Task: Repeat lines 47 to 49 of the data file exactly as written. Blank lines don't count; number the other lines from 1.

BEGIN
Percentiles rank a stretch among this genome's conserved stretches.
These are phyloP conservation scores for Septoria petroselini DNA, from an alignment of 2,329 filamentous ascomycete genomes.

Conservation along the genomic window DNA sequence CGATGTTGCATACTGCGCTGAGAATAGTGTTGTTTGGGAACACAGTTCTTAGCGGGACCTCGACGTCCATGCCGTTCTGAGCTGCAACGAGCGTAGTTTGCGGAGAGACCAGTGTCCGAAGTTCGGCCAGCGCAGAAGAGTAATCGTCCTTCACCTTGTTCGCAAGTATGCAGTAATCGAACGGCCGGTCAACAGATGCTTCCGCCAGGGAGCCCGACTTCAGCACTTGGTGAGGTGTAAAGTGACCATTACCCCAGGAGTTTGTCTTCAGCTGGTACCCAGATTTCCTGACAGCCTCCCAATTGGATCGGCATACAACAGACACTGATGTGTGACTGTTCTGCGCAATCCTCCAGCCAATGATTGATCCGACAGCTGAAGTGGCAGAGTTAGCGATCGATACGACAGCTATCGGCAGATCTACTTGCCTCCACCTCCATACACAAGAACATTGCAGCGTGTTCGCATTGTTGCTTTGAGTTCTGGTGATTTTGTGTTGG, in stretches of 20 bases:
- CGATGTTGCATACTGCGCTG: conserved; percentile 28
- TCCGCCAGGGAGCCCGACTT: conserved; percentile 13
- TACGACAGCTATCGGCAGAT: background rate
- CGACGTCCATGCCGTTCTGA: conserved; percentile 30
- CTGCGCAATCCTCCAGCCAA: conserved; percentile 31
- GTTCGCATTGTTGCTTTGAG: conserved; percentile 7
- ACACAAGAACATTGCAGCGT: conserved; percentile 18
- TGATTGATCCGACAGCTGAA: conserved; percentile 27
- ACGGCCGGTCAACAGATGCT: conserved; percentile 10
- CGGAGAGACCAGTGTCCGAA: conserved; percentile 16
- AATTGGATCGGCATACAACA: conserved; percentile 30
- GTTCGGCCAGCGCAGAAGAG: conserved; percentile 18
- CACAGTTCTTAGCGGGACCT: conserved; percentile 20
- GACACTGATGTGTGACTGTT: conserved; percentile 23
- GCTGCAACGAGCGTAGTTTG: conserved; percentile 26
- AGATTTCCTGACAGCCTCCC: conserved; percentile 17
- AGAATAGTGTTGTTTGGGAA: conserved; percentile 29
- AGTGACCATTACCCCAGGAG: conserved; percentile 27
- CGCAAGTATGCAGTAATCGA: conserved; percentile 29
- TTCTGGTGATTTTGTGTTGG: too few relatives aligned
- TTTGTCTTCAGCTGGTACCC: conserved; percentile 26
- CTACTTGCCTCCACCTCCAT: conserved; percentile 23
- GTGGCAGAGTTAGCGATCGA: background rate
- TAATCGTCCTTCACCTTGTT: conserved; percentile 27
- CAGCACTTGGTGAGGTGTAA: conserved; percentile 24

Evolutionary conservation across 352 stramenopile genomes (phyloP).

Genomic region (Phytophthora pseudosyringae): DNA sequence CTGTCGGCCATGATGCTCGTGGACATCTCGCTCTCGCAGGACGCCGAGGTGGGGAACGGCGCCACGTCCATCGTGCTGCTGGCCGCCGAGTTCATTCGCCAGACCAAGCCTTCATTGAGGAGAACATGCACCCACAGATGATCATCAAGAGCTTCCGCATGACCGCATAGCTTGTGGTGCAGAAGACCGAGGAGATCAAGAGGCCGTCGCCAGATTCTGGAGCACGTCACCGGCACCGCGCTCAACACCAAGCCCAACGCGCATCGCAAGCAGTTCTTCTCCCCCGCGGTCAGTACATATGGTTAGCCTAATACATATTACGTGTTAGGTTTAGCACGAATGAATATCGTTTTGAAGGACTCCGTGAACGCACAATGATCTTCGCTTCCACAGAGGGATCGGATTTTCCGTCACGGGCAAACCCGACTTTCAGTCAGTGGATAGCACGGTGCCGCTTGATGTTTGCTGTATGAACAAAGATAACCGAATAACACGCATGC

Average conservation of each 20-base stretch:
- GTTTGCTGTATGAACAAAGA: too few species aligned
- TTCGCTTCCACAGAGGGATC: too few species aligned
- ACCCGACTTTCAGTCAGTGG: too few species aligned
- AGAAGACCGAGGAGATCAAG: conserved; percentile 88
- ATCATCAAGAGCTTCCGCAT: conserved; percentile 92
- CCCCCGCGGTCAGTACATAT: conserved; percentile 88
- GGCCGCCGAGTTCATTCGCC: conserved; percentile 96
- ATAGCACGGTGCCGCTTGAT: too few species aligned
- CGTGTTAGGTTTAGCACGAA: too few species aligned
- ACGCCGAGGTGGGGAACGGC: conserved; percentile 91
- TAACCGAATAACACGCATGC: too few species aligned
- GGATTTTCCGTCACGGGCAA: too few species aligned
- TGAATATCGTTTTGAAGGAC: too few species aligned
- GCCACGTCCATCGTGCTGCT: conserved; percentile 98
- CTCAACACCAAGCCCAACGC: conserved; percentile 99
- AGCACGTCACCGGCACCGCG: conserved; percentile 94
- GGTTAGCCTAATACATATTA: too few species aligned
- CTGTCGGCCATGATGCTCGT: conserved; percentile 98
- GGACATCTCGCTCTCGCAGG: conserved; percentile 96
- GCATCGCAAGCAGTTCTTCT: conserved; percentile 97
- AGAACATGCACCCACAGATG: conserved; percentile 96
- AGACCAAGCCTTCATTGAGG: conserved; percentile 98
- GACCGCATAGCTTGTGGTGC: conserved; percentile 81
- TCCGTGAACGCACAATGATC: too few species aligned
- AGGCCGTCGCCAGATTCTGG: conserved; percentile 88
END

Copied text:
- AGCACGTCACCGGCACCGCG: conserved; percentile 94
- GGTTAGCCTAATACATATTA: too few species aligned
- CTGTCGGCCATGATGCTCGT: conserved; percentile 98